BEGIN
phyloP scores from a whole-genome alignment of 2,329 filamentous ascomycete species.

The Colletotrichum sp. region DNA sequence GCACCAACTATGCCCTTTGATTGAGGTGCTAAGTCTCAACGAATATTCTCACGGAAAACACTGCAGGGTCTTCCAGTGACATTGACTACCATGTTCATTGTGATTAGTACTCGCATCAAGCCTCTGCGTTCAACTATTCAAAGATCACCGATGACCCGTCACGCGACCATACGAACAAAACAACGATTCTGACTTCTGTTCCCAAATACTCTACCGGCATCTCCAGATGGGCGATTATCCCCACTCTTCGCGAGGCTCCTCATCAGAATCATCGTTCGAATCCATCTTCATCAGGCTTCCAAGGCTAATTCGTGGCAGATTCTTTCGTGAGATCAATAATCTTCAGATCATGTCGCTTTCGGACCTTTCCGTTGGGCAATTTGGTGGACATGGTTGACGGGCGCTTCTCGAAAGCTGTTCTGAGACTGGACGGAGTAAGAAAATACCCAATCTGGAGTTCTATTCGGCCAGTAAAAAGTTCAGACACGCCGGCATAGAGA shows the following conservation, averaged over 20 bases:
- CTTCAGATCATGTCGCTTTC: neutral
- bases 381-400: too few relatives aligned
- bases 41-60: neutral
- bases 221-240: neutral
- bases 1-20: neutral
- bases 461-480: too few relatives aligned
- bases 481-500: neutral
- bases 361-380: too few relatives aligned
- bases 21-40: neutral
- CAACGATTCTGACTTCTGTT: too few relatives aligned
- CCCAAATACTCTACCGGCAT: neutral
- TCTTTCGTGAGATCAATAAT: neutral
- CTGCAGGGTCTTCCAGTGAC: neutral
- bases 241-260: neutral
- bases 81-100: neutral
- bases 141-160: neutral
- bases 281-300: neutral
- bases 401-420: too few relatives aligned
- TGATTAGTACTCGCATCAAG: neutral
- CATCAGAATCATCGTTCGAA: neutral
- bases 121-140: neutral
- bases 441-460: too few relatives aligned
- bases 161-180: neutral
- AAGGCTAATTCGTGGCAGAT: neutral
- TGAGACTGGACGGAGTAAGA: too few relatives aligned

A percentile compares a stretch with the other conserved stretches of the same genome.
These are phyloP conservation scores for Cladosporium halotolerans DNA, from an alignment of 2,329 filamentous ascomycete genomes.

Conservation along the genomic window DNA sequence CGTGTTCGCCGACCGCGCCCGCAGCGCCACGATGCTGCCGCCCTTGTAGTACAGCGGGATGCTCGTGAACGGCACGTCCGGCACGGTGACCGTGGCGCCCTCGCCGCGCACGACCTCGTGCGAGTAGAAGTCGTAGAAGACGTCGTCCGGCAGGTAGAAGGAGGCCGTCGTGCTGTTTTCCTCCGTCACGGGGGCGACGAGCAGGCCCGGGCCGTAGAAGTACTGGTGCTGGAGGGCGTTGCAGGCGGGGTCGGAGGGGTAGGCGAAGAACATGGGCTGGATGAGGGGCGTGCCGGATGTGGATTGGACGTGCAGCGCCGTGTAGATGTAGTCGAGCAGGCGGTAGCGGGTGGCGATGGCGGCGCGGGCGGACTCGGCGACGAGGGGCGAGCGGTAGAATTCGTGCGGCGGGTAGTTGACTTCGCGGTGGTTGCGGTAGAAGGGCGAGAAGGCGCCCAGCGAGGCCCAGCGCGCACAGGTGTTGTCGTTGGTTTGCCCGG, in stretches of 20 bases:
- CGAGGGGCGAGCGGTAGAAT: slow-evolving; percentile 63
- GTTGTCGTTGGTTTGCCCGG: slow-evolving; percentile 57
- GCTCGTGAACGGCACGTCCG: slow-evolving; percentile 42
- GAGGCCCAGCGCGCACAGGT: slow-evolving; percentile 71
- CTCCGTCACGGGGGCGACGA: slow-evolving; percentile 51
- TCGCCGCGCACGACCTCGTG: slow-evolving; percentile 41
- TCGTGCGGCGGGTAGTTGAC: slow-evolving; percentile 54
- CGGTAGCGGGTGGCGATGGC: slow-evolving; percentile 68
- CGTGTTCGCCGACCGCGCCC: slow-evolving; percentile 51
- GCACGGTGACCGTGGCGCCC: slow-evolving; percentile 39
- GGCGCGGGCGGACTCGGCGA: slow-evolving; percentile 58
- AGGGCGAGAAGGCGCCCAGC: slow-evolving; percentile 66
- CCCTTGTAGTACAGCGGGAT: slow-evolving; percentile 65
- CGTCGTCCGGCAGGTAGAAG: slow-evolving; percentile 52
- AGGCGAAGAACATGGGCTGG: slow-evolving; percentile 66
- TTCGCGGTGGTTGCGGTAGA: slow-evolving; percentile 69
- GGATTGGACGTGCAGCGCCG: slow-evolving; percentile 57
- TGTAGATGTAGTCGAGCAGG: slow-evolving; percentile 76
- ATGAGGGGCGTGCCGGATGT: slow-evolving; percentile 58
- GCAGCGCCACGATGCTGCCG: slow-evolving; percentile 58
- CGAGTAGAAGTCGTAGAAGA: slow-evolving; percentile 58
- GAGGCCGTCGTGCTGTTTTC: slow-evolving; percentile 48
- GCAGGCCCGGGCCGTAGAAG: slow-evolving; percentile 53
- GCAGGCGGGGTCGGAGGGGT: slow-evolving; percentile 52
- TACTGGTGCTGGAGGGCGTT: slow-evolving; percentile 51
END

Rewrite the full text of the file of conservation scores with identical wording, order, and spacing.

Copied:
phyloP scores from a whole-genome alignment of 2,329 filamentous ascomycete species.

The Colletotrichum sp. region DNA sequence GCACCAACTATGCCCTTTGATTGAGGTGCTAAGTCTCAACGAATATTCTCACGGAAAACACTGCAGGGTCTTCCAGTGACATTGACTACCATGTTCATTGTGATTAGTACTCGCATCAAGCCTCTGCGTTCAACTATTCAAAGATCACCGATGACCCGTCACGCGACCATACGAACAAAACAACGATTCTGACTTCTGTTCCCAAATACTCTACCGGCATCTCCAGATGGGCGATTATCCCCACTCTTCGCGAGGCTCCTCATCAGAATCATCGTTCGAATCCATCTTCATCAGGCTTCCAAGGCTAATTCGTGGCAGATTCTTTCGTGAGATCAATAATCTTCAGATCATGTCGCTTTCGGACCTTTCCGTTGGGCAATTTGGTGGACATGGTTGACGGGCGCTTCTCGAAAGCTGTTCTGAGACTGGACGGAGTAAGAAAATACCCAATCTGGAGTTCTATTCGGCCAGTAAAAAGTTCAGACACGCCGGCATAGAGA shows the following conservation, averaged over 20 bases:
- CTTCAGATCATGTCGCTTTC: neutral
- bases 381-400: too few relatives aligned
- bases 41-60: neutral
- bases 221-240: neutral
- bases 1-20: neutral
- bases 461-480: too few relatives aligned
- bases 481-500: neutral
- bases 361-380: too few relatives aligned
- bases 21-40: neutral
- CAACGATTCTGACTTCTGTT: too few relatives aligned
- CCCAAATACTCTACCGGCAT: neutral
- TCTTTCGTGAGATCAATAAT: neutral
- CTGCAGGGTCTTCCAGTGAC: neutral
- bases 241-260: neutral
- bases 81-100: neutral
- bases 141-160: neutral
- bases 281-300: neutral
- bases 401-420: too few relatives aligned
- TGATTAGTACTCGCATCAAG: neutral
- CATCAGAATCATCGTTCGAA: neutral
- bases 121-140: neutral
- bases 441-460: too few relatives aligned
- bases 161-180: neutral
- AAGGCTAATTCGTGGCAGAT: neutral
- TGAGACTGGACGGAGTAAGA: too few relatives aligned

A percentile compares a stretch with the other conserved stretches of the same genome.
These are phyloP conservation scores for Cladosporium halotolerans DNA, from an alignment of 2,329 filamentous ascomycete genomes.

Conservation along the genomic window DNA sequence CGTGTTCGCCGACCGCGCCCGCAGCGCCACGATGCTGCCGCCCTTGTAGTACAGCGGGATGCTCGTGAACGGCACGTCCGGCACGGTGACCGTGGCGCCCTCGCCGCGCACGACCTCGTGCGAGTAGAAGTCGTAGAAGACGTCGTCCGGCAGGTAGAAGGAGGCCGTCGTGCTGTTTTCCTCCGTCACGGGGGCGACGAGCAGGCCCGGGCCGTAGAAGTACTGGTGCTGGAGGGCGTTGCAGGCGGGGTCGGAGGGGTAGGCGAAGAACATGGGCTGGATGAGGGGCGTGCCGGATGTGGATTGGACGTGCAGCGCCGTGTAGATGTAGTCGAGCAGGCGGTAGCGGGTGGCGATGGCGGCGCGGGCGGACTCGGCGACGAGGGGCGAGCGGTAGAATTCGTGCGGCGGGTAGTTGACTTCGCGGTGGTTGCGGTAGAAGGGCGAGAAGGCGCCCAGCGAGGCCCAGCGCGCACAGGTGTTGTCGTTGGTTTGCCCGG, in stretches of 20 bases:
- CGAGGGGCGAGCGGTAGAAT: slow-evolving; percentile 63
- GTTGTCGTTGGTTTGCCCGG: slow-evolving; percentile 57
- GCTCGTGAACGGCACGTCCG: slow-evolving; percentile 42
- GAGGCCCAGCGCGCACAGGT: slow-evolving; percentile 71
- CTCCGTCACGGGGGCGACGA: slow-evolving; percentile 51
- TCGCCGCGCACGACCTCGTG: slow-evolving; percentile 41
- TCGTGCGGCGGGTAGTTGAC: slow-evolving; percentile 54
- CGGTAGCGGGTGGCGATGGC: slow-evolving; percentile 68
- CGTGTTCGCCGACCGCGCCC: slow-evolving; percentile 51
- GCACGGTGACCGTGGCGCCC: slow-evolving; percentile 39
- GGCGCGGGCGGACTCGGCGA: slow-evolving; percentile 58
- AGGGCGAGAAGGCGCCCAGC: slow-evolving; percentile 66
- CCCTTGTAGTACAGCGGGAT: slow-evolving; percentile 65
- CGTCGTCCGGCAGGTAGAAG: slow-evolving; percentile 52
- AGGCGAAGAACATGGGCTGG: slow-evolving; percentile 66
- TTCGCGGTGGTTGCGGTAGA: slow-evolving; percentile 69
- GGATTGGACGTGCAGCGCCG: slow-evolving; percentile 57
- TGTAGATGTAGTCGAGCAGG: slow-evolving; percentile 76
- ATGAGGGGCGTGCCGGATGT: slow-evolving; percentile 58
- GCAGCGCCACGATGCTGCCG: slow-evolving; percentile 58
- CGAGTAGAAGTCGTAGAAGA: slow-evolving; percentile 58
- GAGGCCGTCGTGCTGTTTTC: slow-evolving; percentile 48
- GCAGGCCCGGGCCGTAGAAG: slow-evolving; percentile 53
- GCAGGCGGGGTCGGAGGGGT: slow-evolving; percentile 52
- TACTGGTGCTGGAGGGCGTT: slow-evolving; percentile 51